For instance, the Lukanga Swamps in Zambia's Central Province, which are home to several endangered species, suffer the consequences of climate change – including high temperatures and extreme weather events such as floods and droughts.

Overfishing and the use of unsustainable fishing methods are rapidly depleting the region's natural resources and causing soil degradation.

To control overfishing and help restore local fish species in the swamps as well as across the entire country, the Zambian government implements a three-month annual fishing ban targeting the breeding season to sustain local fish species in streams, rivers and lakes.

But the fish are getting smaller in size and catches are no longer as plentiful as they used to be.

Besides that, illegal fishing methods have continued to pose a serious threat to fish of all sizes, including their eggs, which could result in many local species disappearing from water bodies.

With the benefits seen in the Dongting Lake National Nature Reserve, there is a need for countries like Zambia to work with China in protecting areas of ecological importance.

A study of protected areas published this month by indicates that there is mounting evidence suggesting that the community-based conservation approach employed in the Dongting Lake National Nature Reserve in China is creating considerable benefits.

The study says the benefits achieved in the reserve demonstrate that the "fence and fine approach" is still an effective management tool which can shape positive attitudes towards conservation and pro-environmental behavior, especially in protected areas with large communities.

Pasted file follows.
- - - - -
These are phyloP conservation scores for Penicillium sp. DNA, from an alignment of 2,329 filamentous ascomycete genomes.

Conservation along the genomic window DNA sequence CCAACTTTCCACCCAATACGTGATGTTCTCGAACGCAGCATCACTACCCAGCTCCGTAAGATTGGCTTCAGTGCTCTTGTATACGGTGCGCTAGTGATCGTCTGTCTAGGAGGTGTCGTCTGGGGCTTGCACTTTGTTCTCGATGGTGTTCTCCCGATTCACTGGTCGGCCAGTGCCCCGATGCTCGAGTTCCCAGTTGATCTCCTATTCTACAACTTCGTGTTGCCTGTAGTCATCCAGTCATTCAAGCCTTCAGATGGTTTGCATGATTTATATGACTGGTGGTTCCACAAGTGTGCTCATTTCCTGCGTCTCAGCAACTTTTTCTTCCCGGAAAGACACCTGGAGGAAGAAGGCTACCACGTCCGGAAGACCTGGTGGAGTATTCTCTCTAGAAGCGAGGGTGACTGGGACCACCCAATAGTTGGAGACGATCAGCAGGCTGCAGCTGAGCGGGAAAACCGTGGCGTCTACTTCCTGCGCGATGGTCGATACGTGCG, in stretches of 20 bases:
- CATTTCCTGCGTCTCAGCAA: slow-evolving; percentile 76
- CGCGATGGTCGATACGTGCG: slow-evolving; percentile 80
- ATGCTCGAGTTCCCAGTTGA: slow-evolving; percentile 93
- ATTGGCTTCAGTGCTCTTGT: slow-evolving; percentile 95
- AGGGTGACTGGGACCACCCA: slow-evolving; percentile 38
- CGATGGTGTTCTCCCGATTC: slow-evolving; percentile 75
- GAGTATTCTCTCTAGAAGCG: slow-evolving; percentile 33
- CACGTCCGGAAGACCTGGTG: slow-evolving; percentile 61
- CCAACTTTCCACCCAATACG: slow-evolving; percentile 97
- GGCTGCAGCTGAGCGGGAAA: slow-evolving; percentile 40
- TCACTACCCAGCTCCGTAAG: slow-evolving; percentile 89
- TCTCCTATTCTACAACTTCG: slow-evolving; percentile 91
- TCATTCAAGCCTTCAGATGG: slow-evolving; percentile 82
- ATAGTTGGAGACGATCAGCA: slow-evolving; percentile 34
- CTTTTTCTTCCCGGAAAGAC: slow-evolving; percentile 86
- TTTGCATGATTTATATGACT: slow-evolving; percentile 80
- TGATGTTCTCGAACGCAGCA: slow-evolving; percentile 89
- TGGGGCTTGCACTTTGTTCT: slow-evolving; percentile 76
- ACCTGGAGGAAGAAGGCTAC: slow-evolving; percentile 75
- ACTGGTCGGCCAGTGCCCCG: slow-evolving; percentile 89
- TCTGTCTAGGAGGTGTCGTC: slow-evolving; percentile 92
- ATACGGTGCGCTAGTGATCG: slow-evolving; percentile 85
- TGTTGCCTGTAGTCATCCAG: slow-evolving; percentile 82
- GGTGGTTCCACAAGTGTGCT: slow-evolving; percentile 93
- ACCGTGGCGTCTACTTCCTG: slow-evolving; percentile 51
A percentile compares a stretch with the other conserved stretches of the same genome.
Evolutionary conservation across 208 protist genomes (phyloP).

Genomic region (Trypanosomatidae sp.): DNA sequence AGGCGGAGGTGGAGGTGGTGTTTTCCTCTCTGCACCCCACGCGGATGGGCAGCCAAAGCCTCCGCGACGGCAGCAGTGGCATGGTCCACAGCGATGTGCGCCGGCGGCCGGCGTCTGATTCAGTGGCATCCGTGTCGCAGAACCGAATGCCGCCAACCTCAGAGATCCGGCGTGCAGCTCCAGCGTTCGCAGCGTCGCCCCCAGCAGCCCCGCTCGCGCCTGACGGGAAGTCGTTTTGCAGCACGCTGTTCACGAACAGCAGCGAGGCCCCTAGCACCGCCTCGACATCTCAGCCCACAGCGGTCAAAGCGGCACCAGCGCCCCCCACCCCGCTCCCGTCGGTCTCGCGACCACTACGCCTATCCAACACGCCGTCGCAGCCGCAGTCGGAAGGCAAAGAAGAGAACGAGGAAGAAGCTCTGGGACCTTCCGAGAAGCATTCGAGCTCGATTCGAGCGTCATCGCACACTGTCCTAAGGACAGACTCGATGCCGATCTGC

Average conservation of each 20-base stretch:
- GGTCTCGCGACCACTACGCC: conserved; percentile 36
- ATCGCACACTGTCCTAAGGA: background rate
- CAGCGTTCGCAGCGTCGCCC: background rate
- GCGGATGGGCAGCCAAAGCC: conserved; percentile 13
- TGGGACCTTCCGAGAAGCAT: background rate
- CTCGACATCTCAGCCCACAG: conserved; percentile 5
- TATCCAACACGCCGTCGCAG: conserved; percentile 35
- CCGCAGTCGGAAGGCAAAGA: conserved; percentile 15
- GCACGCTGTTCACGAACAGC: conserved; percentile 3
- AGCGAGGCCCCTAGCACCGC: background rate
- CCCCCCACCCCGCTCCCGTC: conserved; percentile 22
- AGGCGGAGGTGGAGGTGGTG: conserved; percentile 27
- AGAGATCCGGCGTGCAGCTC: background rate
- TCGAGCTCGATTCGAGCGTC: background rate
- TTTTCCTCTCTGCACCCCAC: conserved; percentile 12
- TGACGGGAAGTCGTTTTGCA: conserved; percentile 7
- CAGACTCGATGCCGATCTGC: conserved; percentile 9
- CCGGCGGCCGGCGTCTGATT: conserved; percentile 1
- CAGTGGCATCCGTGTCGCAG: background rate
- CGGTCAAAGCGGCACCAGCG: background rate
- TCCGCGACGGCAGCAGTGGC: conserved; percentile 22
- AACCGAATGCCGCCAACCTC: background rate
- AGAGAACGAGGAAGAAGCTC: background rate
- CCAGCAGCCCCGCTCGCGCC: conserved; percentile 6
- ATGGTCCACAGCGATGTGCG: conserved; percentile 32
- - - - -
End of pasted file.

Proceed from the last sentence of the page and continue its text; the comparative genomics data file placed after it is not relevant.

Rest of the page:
It calls for appropriate community-based conservation approaches, which can mitigate conflicts.

According to the World Wide Fund for Nature (WWF), millions of Zambians directly depend on wetlands for agriculture, fisheries, livestock rearing and much more through industries like tourism, commercial agriculture and water transportation.

WWF Zambia says poverty eradication and sustainable development in Zambia cannot be realized without the wetlands.

The Kafue Flats are a good example.

The region provides approximately 50 percent of the country's hydroelectricity and 44 percent of the water supply to three million people in Zambia's capital, Lusaka, and the surrounding industries.

The Kafue Flats also provide nearly 90 percent of sugar for domestic and export markets, and support an estimated 20 percent of Zambia's national cattle herd.

The region also produces maize, predominantly through smallholders, and sustains one of Zambia's most productive wild fisheries.

Close coordination of countries such as Zambia and China has the potential to provide solutions in protecting ecozones such as wetlands, besides boosting economic benefits of local communities and safeguarding national food security especially now when many countries are experiencing rising food prices due to severe shortages.

Most importantly, coordination of countries in programs aimed at controlling human activities will also help to address, if not reverse, the worrying consequences of climate change, which, if left unchecked, will cause famines and wipe out livelihoods.